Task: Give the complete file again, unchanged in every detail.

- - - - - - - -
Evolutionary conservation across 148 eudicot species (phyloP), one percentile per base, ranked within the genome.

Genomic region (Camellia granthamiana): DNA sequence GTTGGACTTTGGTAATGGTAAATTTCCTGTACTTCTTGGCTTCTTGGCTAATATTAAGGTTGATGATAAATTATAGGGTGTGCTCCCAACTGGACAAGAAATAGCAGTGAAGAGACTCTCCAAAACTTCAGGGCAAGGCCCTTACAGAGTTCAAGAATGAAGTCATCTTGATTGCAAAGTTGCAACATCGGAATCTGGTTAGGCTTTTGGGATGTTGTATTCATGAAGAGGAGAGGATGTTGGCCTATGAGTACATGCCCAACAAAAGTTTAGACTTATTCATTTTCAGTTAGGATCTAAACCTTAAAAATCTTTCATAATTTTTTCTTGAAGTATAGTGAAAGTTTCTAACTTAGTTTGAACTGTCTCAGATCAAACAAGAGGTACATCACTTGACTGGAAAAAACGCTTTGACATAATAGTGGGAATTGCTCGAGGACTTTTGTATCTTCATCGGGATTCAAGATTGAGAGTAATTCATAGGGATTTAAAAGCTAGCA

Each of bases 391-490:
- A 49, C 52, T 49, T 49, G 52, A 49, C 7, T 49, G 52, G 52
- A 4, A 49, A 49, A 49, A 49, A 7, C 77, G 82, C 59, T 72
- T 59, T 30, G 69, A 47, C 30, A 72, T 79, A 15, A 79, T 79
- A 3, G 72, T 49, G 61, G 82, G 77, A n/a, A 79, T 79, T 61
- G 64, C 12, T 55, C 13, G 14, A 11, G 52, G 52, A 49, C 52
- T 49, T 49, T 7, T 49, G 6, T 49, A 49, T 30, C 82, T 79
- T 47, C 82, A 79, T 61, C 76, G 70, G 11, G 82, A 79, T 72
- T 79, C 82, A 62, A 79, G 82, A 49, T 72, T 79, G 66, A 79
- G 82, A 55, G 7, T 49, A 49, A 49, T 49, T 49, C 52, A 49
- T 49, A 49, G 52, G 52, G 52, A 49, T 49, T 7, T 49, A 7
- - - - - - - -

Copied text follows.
Evolutionary conservation across 148 eudicot species (phyloP), one percentile per base, ranked within the genome.

Genomic region (Camellia granthamiana): DNA sequence GTTGGACTTTGGTAATGGTAAATTTCCTGTACTTCTTGGCTTCTTGGCTAATATTAAGGTTGATGATAAATTATAGGGTGTGCTCCCAACTGGACAAGAAATAGCAGTGAAGAGACTCTCCAAAACTTCAGGGCAAGGCCCTTACAGAGTTCAAGAATGAAGTCATCTTGATTGCAAAGTTGCAACATCGGAATCTGGTTAGGCTTTTGGGATGTTGTATTCATGAAGAGGAGAGGATGTTGGCCTATGAGTACATGCCCAACAAAAGTTTAGACTTATTCATTTTCAGTTAGGATCTAAACCTTAAAAATCTTTCATAATTTTTTCTTGAAGTATAGTGAAAGTTTCTAACTTAGTTTGAACTGTCTCAGATCAAACAAGAGGTACATCACTTGACTGGAAAAAACGCTTTGACATAATAGTGGGAATTGCTCGAGGACTTTTGTATCTTCATCGGGATTCAAGATTGAGAGTAATTCATAGGGATTTAAAAGCTAGCA

Each of bases 391-490:
- A 49, C 52, T 49, T 49, G 52, A 49, C 7, T 49, G 52, G 52
- A 4, A 49, A 49, A 49, A 49, A 7, C 77, G 82, C 59, T 72
- T 59, T 30, G 69, A 47, C 30, A 72, T 79, A 15, A 79, T 79
- A 3, G 72, T 49, G 61, G 82, G 77, A n/a, A 79, T 79, T 61
- G 64, C 12, T 55, C 13, G 14, A 11, G 52, G 52, A 49, C 52
- T 49, T 49, T 7, T 49, G 6, T 49, A 49, T 30, C 82, T 79
- T 47, C 82, A 79, T 61, C 76, G 70, G 11, G 82, A 79, T 72
- T 79, C 82, A 62, A 79, G 82, A 49, T 72, T 79, G 66, A 79
- G 82, A 55, G 7, T 49, A 49, A 49, T 49, T 49, C 52, A 49
- T 49, A 49, G 52, G 52, G 52, A 49, T 49, T 7, T 49, A 7